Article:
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Sphagnum Bogs

Decent Essays
Sphagnum spp., varying between approximately 120 species, is a diverse Bryophyte genus capable of holding significant quantities of water relative to their size (Jonsson-Ninniss, 2016). These flowerless plants can accommodate around 16-26 times as much water as their dry weight, allowing them to extend into drier environments forming sphagnum bogs or peat lands (Jonsson-Ninniss, 2016).

Economic Importance:
Sphagnum moss are uniquely the only mosses with significant economic value. This can be attributed to their absorptive and antiseptic properties (Jonsson-Ninniss, 2016). Soldiers in World War II had their wounds treated with peat moss, as it served as a sterile wound dressing. A sphagnum based soap coined “toilet and nursery antiseptic”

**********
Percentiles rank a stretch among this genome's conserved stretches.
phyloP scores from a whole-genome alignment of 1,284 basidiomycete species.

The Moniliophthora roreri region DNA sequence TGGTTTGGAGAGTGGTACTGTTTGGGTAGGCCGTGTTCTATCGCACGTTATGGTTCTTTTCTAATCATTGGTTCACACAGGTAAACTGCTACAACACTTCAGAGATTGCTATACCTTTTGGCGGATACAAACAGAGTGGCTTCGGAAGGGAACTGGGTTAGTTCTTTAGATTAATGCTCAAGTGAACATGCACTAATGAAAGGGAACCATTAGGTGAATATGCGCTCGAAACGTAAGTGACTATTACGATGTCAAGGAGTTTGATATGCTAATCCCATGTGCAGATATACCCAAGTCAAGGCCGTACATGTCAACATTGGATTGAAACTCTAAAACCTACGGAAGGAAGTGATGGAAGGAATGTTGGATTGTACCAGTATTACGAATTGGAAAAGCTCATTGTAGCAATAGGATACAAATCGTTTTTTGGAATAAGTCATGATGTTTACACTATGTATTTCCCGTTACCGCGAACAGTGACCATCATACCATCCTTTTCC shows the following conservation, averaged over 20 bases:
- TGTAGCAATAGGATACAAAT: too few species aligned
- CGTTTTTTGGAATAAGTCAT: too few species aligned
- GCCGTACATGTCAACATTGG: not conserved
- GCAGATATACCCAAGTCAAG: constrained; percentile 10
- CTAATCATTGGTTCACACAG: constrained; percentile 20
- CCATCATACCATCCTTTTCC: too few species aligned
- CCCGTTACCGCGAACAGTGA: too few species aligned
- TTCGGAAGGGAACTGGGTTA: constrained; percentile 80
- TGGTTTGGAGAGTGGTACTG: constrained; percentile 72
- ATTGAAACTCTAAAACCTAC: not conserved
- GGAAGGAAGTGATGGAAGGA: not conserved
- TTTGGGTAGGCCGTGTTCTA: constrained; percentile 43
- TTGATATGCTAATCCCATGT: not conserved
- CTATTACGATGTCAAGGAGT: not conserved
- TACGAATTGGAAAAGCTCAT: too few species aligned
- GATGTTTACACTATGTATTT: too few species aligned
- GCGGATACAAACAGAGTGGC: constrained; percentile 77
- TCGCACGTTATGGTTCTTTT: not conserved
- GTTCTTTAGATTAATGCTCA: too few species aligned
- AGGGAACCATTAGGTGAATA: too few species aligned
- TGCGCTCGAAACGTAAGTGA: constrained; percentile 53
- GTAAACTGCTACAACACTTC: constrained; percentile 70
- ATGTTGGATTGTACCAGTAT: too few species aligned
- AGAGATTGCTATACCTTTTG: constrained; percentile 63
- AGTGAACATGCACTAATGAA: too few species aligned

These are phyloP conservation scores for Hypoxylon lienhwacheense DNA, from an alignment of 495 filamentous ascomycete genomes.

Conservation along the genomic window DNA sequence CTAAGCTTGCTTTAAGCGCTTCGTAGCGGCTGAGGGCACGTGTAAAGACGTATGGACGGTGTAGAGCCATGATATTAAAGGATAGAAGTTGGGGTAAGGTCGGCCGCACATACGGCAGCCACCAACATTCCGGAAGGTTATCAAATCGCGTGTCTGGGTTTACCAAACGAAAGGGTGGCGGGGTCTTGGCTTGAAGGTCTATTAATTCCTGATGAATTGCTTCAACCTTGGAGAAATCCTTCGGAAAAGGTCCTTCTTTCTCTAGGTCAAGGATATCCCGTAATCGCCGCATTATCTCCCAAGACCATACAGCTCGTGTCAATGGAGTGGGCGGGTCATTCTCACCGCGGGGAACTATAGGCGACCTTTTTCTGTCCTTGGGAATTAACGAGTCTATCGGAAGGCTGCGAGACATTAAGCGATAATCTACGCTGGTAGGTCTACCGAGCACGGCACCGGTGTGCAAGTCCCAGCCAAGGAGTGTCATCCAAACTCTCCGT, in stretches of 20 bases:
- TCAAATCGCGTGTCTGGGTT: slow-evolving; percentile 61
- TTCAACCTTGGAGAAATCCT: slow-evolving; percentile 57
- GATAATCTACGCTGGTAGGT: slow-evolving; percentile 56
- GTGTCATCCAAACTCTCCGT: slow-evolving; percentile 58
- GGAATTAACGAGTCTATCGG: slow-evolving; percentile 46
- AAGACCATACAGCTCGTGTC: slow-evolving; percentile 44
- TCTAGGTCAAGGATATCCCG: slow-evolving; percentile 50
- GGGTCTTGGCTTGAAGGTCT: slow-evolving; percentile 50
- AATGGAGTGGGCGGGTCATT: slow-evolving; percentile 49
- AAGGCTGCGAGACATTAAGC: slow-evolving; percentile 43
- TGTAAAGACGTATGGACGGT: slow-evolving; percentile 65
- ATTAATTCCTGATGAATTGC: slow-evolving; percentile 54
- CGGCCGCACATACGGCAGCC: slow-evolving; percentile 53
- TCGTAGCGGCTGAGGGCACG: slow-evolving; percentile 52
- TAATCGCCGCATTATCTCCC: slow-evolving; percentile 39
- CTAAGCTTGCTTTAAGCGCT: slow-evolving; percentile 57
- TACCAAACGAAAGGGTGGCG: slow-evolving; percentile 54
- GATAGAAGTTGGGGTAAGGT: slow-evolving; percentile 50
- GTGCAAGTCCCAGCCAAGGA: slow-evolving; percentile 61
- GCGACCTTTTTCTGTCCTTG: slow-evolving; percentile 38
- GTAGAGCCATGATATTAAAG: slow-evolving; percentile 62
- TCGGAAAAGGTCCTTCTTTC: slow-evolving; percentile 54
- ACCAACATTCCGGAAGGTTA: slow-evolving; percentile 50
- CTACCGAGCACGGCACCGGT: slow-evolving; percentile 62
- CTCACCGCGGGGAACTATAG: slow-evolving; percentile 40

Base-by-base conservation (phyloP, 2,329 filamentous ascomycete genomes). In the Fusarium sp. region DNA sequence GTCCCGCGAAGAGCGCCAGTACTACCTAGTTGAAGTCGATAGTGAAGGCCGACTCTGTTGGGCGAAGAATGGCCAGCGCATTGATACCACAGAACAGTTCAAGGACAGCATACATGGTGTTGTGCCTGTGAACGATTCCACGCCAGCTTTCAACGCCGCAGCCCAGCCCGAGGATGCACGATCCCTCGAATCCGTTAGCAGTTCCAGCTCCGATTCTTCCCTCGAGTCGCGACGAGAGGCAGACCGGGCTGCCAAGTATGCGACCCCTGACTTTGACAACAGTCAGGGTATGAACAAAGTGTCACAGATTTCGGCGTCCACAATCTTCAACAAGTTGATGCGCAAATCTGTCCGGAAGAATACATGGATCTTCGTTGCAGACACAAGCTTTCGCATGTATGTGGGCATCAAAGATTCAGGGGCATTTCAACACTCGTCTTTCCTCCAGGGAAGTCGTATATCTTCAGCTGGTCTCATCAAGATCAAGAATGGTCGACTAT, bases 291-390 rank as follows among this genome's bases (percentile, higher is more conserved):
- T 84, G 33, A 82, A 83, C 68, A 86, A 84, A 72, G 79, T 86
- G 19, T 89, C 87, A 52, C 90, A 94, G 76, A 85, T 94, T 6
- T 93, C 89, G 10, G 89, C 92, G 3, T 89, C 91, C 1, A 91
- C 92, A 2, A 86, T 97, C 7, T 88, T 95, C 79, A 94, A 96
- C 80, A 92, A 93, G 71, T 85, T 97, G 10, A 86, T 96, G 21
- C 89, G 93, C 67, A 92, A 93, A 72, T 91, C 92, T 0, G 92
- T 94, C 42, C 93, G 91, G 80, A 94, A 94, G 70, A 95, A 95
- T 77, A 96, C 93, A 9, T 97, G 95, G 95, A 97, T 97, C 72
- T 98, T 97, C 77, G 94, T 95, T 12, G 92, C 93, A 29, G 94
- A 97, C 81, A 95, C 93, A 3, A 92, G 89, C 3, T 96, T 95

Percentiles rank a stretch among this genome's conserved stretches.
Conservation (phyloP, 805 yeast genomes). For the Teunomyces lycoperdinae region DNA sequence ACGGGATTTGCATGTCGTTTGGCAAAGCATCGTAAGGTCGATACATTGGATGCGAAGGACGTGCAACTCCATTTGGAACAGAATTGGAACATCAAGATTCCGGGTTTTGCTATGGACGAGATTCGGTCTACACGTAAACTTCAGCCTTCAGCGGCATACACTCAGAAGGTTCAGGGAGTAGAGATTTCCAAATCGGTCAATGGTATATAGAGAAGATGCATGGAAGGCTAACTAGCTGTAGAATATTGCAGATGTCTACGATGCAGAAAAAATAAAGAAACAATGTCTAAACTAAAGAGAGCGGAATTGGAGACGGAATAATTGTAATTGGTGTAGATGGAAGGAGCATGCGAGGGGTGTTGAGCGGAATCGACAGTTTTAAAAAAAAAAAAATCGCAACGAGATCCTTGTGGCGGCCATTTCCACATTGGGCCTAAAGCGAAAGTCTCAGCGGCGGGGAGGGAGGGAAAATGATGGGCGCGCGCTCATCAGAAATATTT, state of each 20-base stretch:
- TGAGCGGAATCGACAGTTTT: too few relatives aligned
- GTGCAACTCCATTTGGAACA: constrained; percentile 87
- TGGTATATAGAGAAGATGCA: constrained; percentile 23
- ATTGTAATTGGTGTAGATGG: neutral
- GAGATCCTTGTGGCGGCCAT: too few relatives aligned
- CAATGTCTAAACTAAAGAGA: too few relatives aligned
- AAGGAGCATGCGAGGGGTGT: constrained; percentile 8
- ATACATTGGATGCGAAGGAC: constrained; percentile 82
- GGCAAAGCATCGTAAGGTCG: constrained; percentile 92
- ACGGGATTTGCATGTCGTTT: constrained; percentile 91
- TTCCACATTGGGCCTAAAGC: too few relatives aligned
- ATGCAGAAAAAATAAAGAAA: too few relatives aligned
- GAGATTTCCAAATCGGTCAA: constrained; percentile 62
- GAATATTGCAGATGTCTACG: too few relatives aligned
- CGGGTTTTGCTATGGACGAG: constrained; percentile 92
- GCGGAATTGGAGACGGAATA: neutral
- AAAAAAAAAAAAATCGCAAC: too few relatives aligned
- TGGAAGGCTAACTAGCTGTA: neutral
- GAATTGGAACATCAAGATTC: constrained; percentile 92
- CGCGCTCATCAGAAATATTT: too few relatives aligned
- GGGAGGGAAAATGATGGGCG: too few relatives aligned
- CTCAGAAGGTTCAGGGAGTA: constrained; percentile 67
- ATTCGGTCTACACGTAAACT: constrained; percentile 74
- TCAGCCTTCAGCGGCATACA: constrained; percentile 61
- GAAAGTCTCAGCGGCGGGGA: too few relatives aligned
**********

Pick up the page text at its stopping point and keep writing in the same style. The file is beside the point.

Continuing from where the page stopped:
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Researchers are worried climate change and increase average global temperatures will free large quantities of carbon at an unmanageable rate (Peat bogs "amplify" global warming, 2006). Enzyme activity causes increases in the decomposition of sphagnum moss. When such enzymes are warmed and exposed to air they are permitted to act on peat moss and release carbon compounds into external environments (the atmosphere) (Peat bogs "amplify" global warming, 2006). It is projected that by the end of the century temperatures will increase by an alarming 5.8 degrees Celsius (Peat bogs "amplify" global warming, 2006). As the earth becomes warmer, droughts will increase causing the level of water in the wetlands to decrease, allowing the soil to be exposed to air. If the oxygen within the air gets into contact with phenyl oxidase, the enzymes that break down sphagnum spp., a reaction causing carbon release will occur, allowing carbon leakage into rivers and streams. This carbon pollution can enter in the sea and come into contact with marine bacteria, which will attack the carbon and eventually convert carbon to carbon dioxide. Increased carbon dioxide levels will consequently produce more warming leading to more carbon dioxide production through Greenhouse gas, in a rather cyclic series of environmentally detrimental events (Peat bogs "amplify" global warming, 2006). Researchers have predicted that an extra 60 years of industrial emissions can cause doubling in atmospheric carbon, causing acceleration in global climate change (Peat bogs "amplify" global warming,
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